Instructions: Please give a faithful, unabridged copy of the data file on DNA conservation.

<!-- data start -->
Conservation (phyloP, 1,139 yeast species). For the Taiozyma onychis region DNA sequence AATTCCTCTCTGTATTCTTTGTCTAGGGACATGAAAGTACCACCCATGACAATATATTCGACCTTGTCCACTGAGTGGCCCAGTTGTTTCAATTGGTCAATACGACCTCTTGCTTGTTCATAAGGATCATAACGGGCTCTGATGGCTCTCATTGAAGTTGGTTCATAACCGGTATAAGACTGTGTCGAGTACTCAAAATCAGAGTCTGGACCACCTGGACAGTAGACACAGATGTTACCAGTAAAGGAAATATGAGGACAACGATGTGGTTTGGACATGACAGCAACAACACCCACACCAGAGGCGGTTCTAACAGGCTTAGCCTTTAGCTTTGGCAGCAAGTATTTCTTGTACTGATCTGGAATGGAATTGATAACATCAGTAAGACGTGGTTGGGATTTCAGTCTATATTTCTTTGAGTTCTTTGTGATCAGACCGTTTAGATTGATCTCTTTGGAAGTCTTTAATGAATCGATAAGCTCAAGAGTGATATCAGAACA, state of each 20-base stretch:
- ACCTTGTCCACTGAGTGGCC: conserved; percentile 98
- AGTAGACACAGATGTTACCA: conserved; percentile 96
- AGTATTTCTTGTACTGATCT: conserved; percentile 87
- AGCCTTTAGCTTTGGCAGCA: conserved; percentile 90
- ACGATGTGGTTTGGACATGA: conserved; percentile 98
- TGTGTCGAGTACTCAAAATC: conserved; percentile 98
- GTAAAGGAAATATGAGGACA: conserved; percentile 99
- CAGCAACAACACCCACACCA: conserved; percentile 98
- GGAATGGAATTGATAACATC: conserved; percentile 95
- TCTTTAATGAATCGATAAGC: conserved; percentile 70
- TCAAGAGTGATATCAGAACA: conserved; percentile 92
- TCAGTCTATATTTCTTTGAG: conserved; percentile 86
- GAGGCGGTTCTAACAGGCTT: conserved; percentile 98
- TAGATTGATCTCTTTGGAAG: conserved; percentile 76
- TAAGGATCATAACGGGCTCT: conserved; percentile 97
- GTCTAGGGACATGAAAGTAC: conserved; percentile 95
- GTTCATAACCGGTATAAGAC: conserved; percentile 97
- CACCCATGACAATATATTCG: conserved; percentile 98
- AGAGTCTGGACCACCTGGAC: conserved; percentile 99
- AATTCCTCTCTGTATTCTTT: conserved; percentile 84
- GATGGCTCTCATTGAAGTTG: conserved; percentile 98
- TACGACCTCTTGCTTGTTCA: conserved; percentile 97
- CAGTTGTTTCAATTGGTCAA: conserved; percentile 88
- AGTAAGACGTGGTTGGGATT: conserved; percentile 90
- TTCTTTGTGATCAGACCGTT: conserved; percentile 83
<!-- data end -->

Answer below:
Conservation (phyloP, 1,139 yeast species). For the Taiozyma onychis region DNA sequence AATTCCTCTCTGTATTCTTTGTCTAGGGACATGAAAGTACCACCCATGACAATATATTCGACCTTGTCCACTGAGTGGCCCAGTTGTTTCAATTGGTCAATACGACCTCTTGCTTGTTCATAAGGATCATAACGGGCTCTGATGGCTCTCATTGAAGTTGGTTCATAACCGGTATAAGACTGTGTCGAGTACTCAAAATCAGAGTCTGGACCACCTGGACAGTAGACACAGATGTTACCAGTAAAGGAAATATGAGGACAACGATGTGGTTTGGACATGACAGCAACAACACCCACACCAGAGGCGGTTCTAACAGGCTTAGCCTTTAGCTTTGGCAGCAAGTATTTCTTGTACTGATCTGGAATGGAATTGATAACATCAGTAAGACGTGGTTGGGATTTCAGTCTATATTTCTTTGAGTTCTTTGTGATCAGACCGTTTAGATTGATCTCTTTGGAAGTCTTTAATGAATCGATAAGCTCAAGAGTGATATCAGAACA, state of each 20-base stretch:
- ACCTTGTCCACTGAGTGGCC: conserved; percentile 98
- AGTAGACACAGATGTTACCA: conserved; percentile 96
- AGTATTTCTTGTACTGATCT: conserved; percentile 87
- AGCCTTTAGCTTTGGCAGCA: conserved; percentile 90
- ACGATGTGGTTTGGACATGA: conserved; percentile 98
- TGTGTCGAGTACTCAAAATC: conserved; percentile 98
- GTAAAGGAAATATGAGGACA: conserved; percentile 99
- CAGCAACAACACCCACACCA: conserved; percentile 98
- GGAATGGAATTGATAACATC: conserved; percentile 95
- TCTTTAATGAATCGATAAGC: conserved; percentile 70
- TCAAGAGTGATATCAGAACA: conserved; percentile 92
- TCAGTCTATATTTCTTTGAG: conserved; percentile 86
- GAGGCGGTTCTAACAGGCTT: conserved; percentile 98
- TAGATTGATCTCTTTGGAAG: conserved; percentile 76
- TAAGGATCATAACGGGCTCT: conserved; percentile 97
- GTCTAGGGACATGAAAGTAC: conserved; percentile 95
- GTTCATAACCGGTATAAGAC: conserved; percentile 97
- CACCCATGACAATATATTCG: conserved; percentile 98
- AGAGTCTGGACCACCTGGAC: conserved; percentile 99
- AATTCCTCTCTGTATTCTTT: conserved; percentile 84
- GATGGCTCTCATTGAAGTTG: conserved; percentile 98
- TACGACCTCTTGCTTGTTCA: conserved; percentile 97
- CAGTTGTTTCAATTGGTCAA: conserved; percentile 88
- AGTAAGACGTGGTTGGGATT: conserved; percentile 90
- TTCTTTGTGATCAGACCGTT: conserved; percentile 83